We are all a little bit Judas. Yep, we all have something in common with one of the most infamous characters in all of human history, we all have our 30 pieces of silver. We like to think that Judas was this super evil person, this villain. But in reality, we have no idea what Judas was like, what his personality was. The thing is, Jesus must have thought very highly of him. He was one of His trusted friends, to the point that he controlled their money. But he let his greed and selfish desires come before his love of Jesus, before the love of his teacher, and his friend.
We could say that Judas was the worst person in history, that he betrayed and turned in the Lord, our God, to the authorities. But when you look at it, and think about it, how often do we betray Christ for our own selfish desires? How often do we betray our God and trade our morals, dignity and soul for money, lust, and power? For things that satisfy the short term, but quickly fade away leaving us yearning for more?
Judas was human, he made a big mistake. But he had a purpose. He served a purpose for God, that set things in motion leading to the crucifixion of Jesus and the salvation of all humanity. He played an important part in this whole chain of events, but when Christ learned that it was Judas who was to betray Him, I think Jesus was caught a little off guard. Think about if you’ve ever had someone you love, a friend or a family member betray you. Think about how much that hurts. It’s worse, I think, to be betrayed and hurt by those close to you rather than by random strangers. So Jesus, in His dismay and shock, was disappointed in this revelation, and He makes the statement that, “It would be better for that man if he had never been born…”
Of course the actions of Judas are sinful, on so many levels. He lied. He stole. He betrayed. He was greedy. But we all do this, some more than others, and at varying levels. No, I think the biggest sin that Judas committed was not asking for Christ’s forgiveness, for His mercy. Had Judas followed Him to His cross, came up to Him and begged for forgiveness, the Lord would have forgiven him. I mean, Peter, the rock of the Church, the first Pope, denied Him 3 times. The Apostle Paul, who persecuted and killed many of Christ’s disciples after the resurrection, converted and became one of the greatest Apostles.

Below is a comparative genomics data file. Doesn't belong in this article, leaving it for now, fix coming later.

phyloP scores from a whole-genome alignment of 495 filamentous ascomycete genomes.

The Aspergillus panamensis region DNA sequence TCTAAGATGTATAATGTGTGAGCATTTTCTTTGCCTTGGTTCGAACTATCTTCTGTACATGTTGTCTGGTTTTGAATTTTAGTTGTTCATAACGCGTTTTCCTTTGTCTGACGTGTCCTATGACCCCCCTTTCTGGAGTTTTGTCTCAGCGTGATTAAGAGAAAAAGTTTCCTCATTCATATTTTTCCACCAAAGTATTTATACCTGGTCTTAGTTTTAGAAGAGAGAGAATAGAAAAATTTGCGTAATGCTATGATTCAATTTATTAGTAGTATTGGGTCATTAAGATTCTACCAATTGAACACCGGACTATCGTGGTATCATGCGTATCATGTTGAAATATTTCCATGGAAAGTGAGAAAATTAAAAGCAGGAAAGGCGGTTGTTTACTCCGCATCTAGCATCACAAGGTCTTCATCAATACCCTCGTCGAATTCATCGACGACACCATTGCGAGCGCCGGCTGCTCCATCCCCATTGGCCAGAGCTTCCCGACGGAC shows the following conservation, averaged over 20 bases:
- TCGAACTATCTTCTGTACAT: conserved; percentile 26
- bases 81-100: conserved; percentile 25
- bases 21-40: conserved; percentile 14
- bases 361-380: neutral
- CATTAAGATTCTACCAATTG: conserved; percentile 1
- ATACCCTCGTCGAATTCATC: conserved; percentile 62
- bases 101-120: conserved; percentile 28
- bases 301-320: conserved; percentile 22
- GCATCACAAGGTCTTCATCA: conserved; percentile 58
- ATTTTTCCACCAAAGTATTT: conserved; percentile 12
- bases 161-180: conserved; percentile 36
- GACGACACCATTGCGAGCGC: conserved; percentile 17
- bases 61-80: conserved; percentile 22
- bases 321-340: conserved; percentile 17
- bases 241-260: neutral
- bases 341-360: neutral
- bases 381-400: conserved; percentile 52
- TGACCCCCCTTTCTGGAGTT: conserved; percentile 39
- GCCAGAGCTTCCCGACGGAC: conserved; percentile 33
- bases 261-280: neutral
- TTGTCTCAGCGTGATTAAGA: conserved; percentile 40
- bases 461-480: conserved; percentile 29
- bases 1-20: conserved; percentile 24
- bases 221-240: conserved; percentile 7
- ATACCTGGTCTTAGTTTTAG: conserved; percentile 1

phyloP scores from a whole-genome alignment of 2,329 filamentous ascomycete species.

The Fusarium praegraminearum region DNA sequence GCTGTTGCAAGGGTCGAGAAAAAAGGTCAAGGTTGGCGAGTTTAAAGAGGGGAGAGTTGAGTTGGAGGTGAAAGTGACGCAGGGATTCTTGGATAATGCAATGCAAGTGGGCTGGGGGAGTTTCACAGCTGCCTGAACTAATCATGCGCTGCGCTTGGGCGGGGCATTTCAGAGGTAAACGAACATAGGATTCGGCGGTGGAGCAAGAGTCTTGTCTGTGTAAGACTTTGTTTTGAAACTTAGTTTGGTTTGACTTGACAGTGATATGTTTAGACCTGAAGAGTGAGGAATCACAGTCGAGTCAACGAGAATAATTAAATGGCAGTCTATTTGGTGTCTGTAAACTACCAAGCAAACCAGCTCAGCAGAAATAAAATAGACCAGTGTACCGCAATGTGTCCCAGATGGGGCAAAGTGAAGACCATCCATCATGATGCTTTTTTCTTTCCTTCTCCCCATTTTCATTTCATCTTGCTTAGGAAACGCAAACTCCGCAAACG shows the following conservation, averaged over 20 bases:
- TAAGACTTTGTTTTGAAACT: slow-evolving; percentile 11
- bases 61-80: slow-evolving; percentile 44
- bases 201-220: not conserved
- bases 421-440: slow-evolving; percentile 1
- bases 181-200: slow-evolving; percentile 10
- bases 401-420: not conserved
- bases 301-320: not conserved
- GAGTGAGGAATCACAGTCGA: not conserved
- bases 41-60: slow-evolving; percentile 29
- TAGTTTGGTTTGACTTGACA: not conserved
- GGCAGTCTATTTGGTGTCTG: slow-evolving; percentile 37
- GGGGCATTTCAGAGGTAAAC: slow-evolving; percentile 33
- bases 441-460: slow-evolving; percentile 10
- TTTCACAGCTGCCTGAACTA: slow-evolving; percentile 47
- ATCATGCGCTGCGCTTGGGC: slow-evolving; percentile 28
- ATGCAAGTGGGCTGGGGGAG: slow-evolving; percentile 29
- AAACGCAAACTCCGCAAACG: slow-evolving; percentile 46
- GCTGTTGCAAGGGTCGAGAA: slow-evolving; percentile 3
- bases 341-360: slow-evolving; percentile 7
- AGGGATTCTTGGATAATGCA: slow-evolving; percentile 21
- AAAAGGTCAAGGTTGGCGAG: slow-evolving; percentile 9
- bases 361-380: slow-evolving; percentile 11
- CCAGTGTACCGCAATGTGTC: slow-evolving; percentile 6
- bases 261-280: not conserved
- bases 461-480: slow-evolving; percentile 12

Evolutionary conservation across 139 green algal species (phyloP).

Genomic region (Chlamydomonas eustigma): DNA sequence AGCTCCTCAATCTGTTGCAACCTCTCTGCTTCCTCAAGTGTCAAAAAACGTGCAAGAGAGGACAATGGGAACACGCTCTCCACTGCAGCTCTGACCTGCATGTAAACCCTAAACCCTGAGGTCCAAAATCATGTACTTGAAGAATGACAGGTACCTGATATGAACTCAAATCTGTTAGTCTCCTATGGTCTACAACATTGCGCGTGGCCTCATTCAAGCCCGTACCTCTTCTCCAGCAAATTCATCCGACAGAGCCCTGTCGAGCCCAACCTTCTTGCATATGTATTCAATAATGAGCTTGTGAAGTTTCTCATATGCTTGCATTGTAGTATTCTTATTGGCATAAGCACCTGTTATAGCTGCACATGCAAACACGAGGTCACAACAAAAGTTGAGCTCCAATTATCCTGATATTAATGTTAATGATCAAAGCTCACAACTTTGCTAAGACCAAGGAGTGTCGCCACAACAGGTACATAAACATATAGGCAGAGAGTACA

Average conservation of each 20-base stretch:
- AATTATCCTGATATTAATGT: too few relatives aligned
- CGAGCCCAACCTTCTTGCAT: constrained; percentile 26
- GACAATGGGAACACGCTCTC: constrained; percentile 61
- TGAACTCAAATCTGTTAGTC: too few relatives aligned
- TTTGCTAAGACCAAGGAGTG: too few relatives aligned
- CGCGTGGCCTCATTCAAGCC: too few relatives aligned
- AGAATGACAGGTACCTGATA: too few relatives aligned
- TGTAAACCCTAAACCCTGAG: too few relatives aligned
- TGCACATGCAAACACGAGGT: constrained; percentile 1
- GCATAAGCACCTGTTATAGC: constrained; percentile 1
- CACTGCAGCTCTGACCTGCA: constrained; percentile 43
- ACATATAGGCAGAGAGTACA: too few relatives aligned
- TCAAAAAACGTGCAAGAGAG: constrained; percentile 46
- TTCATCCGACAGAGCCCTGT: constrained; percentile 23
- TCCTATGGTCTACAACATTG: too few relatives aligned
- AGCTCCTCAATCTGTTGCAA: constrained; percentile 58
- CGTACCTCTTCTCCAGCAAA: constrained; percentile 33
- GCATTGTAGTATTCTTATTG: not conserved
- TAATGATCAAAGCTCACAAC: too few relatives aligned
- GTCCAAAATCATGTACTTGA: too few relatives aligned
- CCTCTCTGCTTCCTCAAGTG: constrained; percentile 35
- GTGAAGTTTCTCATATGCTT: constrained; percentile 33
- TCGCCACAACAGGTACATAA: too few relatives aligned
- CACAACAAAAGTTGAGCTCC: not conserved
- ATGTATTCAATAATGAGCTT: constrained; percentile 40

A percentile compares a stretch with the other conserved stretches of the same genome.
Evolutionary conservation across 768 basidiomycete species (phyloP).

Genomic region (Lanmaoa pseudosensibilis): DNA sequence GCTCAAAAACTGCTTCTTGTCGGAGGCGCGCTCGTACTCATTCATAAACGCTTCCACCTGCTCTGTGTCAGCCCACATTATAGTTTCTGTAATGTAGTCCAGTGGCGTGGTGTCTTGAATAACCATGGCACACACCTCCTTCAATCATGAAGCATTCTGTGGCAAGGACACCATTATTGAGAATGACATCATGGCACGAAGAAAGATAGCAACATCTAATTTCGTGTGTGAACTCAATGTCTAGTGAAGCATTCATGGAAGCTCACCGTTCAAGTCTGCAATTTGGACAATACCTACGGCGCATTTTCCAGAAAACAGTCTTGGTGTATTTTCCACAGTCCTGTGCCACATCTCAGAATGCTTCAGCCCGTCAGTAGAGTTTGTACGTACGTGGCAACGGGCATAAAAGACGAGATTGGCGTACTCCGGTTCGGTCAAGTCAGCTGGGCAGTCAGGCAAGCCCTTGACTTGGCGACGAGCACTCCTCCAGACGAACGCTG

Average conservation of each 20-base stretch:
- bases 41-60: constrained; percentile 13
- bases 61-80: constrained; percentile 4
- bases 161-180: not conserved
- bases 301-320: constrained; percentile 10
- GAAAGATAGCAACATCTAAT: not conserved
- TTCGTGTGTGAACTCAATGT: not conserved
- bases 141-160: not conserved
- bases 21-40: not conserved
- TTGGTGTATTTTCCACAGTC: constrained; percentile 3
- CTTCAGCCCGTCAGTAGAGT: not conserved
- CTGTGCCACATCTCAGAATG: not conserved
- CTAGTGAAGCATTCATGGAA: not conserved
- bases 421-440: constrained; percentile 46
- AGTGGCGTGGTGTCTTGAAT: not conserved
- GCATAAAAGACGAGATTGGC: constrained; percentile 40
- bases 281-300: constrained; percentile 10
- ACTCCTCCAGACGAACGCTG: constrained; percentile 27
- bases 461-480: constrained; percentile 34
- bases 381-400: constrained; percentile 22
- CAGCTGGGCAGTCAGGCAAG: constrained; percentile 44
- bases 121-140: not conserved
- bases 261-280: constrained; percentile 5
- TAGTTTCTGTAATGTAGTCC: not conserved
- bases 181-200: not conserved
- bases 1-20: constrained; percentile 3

But Judas did not seek Christ’s forgiveness. He did not seek Christ’s mercy. This was his biggest mistake. This was his greatest sin. Judas gave in to the guilt, despair, and hopelessness thinking that he could not be forgiven, and he turned away from Christ. Not when he took the 30 pieces of silver, but when he failed to seek his mercy. He clearly did not know who the Man was he followed for 3 years. I think this is the major reason Jesus was so disappointed, that Judas not only was a close friend that betrayed Him, but that he would simply abandon Him to despair and not seek his mercy and forgiveness. I think this is why Christ said it would be better had he not been born. That Judas’ despair was clearly too much for him to handle.
But unfortunately, we often are too much like Judas. Too often, we feel we have done too much, sinned too greatly that we are not worthy of forgiveness. We often fall into that despair where we feel there is no way out, and we lose hope. We are all that prodigal son whom the Lord is waiting for to come home, but yet, we fail to understand that. He forgives unimaginable things, but we have to seek it. We have to ask for it. And all too often, we are simply too afraid, and too proud to ask God to forgive us.
But yet, that is Judas’ purpose. He is the model of humanity and who we are in this world. It pained Jesus to see his friend give in to the world like that. He knew what was going to happen, but perhaps how it happened and who contributed to it, and the fact Judas did not believe who Jesus was and that he could not show him mercy caused Jesus the most pain. But again, this is how God feels about all of us. Sometimes, we are all a little bit Judas. We all have our 30 pieces of silver.
What is your 30 pieces of silver? What is the price with which you betray God in your life? We have just a few more days of Lent. Use these days to really think about that. What are the 30 pieces of silver in your life, those things that prevent you from having a relationship with Christ? Is it your work and career? Is it material things and greed and desire for more? Is it the desire to control life, on your own terms? Is it the daily vices or addictions that control your life?
Now, what are you going to do to trade those 30 pieces of silver in for a better relationship with Christ? Is it more time in prayer? More time at Mass? More time in Adoration? More charity for others? Or better yet, more time in Confession? What are you going to do to trade in your 30 pieces of silver for God’s mercy? Use the rest of Lent to talk with Christ, and ask Him to help you identify it, and then ask for His forgiveness. Don’t fall into despair. Christ loves you, no matter what you do. Judas did not realize this. Let that be our lesson.